Babies, Bottles & Diapers
  • Clay:
  • The next morning, Clay was up at 6am. He knew Rachel had been up through out the night with Luca but somehow he never woke. He didn’t know why and he felt bad. But after checking on Luca that morning, Clay went to see Rachel’s doctor who told him that they were to be released that afternoon. After saying a quick thank you, Clay quickly scribbled down a note on a piece of paper explaining to Rachel he was heading home to take one of the bags and to pick up the car seat since he hadn’t put that in the car yet.
  • After heading home, he checked on Mia, got the car seat and set it up in the car. By then, it was 11am and the sun was out. He couldn’t help but smile though as he saw all the houses around his, done up for Christmas later on in the month. It was then he vowed he would do the same over the next week.
  • As he finally got back in the car, he knew Rachel would be wide awake by now and sent her off a message. “I’m finally on my way back!” he typed before pressing send.

anonymous asked:

This is so totally random but I was wondering what James and Lily (grandad and grandma, that is) looked like in the play? When they were with baby Harry? And did you see them die because I imagined it as being an off stage thing with just the sounds. Thank you lovely and great job on the answers!

Not random at all, the scenes with James and Lily are lovely (well, not the last one, but still).

Both of these roles are double cast: James Potter the grandpa is played by the same actor who plays both Cedric Diggory and the younger James Potter, and Lily Potter is played by Moaning Myrtle’s actress. Not sure if there’s any significance there or if it was purely a question of convenience, but I do think it’s interesting how the first and last victims of Voldemort’s first reign are played by the same actress.

We only see James once, and it’s a quick, quiet scene when he and Lily walk across the stage. It’s snowing quietly. They look young, relaxed, and very much in love, and as some people have wondered about the Fidelius charm, I’m pretty sure that we can assume it extends to Godric’s Hollow, given that James and Lily show no visible anxiety when leaving the house.

It’s quite heartbreaking. Albus, who has had such a difficulty connecting with his family, suddenly yearning to interfere, to say something - and Scorpius, trying to restrain Albus. The second time around we see just Lily, leaving the house with Harry, this time without James. This time Albus stops, shyly waves at Lily who smiles, seeming slightly surprised before moving on. (Scorpius groans, worried about spoiling time).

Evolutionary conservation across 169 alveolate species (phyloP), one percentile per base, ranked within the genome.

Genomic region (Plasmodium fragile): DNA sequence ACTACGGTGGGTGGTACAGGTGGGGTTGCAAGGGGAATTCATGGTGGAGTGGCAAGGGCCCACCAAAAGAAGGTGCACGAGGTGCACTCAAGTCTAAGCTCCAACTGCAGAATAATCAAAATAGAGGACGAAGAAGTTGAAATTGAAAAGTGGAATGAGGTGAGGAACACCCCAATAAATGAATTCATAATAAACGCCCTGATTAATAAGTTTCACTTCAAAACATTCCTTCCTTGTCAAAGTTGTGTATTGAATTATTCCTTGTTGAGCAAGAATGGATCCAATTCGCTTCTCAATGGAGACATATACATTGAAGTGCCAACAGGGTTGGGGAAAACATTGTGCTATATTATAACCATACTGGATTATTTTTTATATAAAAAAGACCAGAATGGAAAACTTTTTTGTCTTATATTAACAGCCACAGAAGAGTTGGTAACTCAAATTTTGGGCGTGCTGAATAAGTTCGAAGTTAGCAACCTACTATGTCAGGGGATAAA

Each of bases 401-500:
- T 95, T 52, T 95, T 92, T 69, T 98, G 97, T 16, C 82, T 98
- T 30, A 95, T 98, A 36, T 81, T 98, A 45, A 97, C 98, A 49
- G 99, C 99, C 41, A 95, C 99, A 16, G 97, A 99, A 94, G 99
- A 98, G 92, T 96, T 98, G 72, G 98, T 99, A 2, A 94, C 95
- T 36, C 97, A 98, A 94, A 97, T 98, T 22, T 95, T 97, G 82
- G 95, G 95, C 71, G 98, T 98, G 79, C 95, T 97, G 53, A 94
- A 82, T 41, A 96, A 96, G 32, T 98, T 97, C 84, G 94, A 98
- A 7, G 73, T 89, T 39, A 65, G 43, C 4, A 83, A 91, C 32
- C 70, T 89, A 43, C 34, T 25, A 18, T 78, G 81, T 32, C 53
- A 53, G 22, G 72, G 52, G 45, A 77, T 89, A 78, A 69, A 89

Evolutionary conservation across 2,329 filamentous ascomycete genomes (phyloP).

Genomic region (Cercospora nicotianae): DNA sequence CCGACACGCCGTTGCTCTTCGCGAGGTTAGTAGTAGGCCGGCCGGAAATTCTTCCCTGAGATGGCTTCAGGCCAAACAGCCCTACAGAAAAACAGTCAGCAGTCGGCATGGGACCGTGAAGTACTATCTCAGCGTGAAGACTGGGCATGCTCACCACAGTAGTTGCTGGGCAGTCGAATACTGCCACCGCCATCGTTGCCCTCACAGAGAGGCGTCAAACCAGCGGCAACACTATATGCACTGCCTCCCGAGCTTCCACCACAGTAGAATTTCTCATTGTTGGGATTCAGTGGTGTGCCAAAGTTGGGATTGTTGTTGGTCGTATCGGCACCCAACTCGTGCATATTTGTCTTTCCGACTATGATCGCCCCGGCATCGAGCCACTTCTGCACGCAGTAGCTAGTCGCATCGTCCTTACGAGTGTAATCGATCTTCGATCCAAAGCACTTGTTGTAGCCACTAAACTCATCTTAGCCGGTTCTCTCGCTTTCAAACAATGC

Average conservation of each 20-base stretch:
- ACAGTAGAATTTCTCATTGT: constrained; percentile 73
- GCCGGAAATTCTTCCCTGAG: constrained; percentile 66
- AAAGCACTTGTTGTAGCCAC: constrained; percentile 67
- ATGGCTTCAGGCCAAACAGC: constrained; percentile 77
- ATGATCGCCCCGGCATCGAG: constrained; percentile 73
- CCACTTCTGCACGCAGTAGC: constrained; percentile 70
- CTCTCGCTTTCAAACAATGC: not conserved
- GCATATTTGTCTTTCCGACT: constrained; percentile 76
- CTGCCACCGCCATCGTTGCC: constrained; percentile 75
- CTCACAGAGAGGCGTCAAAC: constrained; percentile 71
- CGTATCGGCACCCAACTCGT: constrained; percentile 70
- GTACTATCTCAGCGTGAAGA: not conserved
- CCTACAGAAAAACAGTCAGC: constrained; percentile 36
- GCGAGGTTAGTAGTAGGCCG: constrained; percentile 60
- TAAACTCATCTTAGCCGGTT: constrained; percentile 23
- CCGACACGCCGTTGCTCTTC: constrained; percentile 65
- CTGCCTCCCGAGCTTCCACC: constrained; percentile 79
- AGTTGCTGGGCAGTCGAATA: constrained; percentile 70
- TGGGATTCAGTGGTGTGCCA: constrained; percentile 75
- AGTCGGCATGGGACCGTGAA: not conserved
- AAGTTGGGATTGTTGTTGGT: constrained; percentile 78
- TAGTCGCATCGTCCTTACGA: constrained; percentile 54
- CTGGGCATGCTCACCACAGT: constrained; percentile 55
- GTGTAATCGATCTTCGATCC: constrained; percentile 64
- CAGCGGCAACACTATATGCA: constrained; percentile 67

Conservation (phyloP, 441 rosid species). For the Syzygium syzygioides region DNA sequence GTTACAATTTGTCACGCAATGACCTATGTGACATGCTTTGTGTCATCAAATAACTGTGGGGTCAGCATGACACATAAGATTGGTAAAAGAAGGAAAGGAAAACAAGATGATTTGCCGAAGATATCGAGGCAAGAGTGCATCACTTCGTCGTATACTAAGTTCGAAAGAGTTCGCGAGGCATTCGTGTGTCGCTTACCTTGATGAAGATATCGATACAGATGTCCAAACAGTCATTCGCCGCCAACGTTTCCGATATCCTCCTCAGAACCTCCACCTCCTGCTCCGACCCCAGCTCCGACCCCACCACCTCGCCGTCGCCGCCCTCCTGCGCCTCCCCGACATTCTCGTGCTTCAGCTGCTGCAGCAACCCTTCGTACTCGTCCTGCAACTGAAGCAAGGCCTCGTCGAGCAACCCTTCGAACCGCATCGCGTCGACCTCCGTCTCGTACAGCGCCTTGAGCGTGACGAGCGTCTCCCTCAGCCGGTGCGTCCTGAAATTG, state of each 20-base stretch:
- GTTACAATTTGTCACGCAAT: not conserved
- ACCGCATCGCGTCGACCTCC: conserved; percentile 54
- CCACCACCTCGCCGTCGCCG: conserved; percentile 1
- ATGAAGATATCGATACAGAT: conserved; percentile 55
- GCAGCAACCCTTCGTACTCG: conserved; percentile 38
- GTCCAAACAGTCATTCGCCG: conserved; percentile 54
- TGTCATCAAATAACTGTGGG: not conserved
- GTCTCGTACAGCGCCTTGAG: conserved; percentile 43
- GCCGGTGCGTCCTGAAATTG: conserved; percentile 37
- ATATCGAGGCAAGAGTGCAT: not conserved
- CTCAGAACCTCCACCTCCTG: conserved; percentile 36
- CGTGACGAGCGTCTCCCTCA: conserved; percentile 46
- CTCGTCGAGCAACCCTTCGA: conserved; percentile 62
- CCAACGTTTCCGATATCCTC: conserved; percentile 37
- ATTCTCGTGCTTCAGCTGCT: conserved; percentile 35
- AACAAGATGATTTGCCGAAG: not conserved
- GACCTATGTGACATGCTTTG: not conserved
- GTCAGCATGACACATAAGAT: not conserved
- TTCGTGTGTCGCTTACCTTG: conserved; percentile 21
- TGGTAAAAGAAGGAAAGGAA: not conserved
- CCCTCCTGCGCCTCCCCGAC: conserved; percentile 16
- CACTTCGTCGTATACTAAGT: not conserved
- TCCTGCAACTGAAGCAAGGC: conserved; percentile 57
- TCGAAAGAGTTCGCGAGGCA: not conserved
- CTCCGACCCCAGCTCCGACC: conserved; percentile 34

The scenes with James and Lily echo the dramatic irony of the maze scene where we see Scorpius and Albus let Cedric go to his death: in both scenes, the audience and Albus and Scorpius know that the characters are about to die. All these scenes play out quietly, and the action of the play almost pauses to say goodbye to these characters. The maze scene seems perhaps even more devastating: Cedric runs directly towards his death, having no idea what’s coming, whereas at least Lily and James knew they’re at a mortal risk.

You’re right, Lily’s and James’ death happen off stage. We see Voldemort walk through the stage and then through the stalls and out of the auditorium. The extended trio watches on the edge of the stage (picture for reference), facing the audience, and we hear the voices of Lily, James, and Voldemort from behind our backs. I’ve seen a few posts mentioning that there’s an audio clip of this scene floating around, but honestly, I don’t think hearing what goes on in this scene gives the full picture. The focus of this scene isn’t on hearing the deaths, but on Harry watching them. 

This scene is so entirely devastating and I’m still not quite sure if I needed to see Harry, the wonderful, kind, brave Harry who saved so many of us, going through such an agonizing experience after supposedly having come to terms with his parent’s deaths years ago. The books already thoroughly explored the permanence and inevitability of death. What reason does this scene serve (apart from having the audience in tears)? Letting Harry be there for them “until the very end” but unable to act? Helping Albus understand what his dad went through (and was this really the only way for that)? To place Harry as a foil to Delphi who wouldn’t accept not knowing her father? Well, the deaths play out, and Harry ends up entirely crumbling down, shaking violently, and the scene ends with the revolving stage taking them away.

Voldemort is played by the same actor as Snape. They obviously don’t look the same, but as the murder scene relies only on hearing the characters it’s quite easy to notice the similarity in their voices. It’s quite fascinating: while this play has been criticised (or praised, I guess) for being heavy-handed in redeeming Snape, this scene seems to emphasise how Snape played a not insignificant role in how the events of 31/10/1981 played out.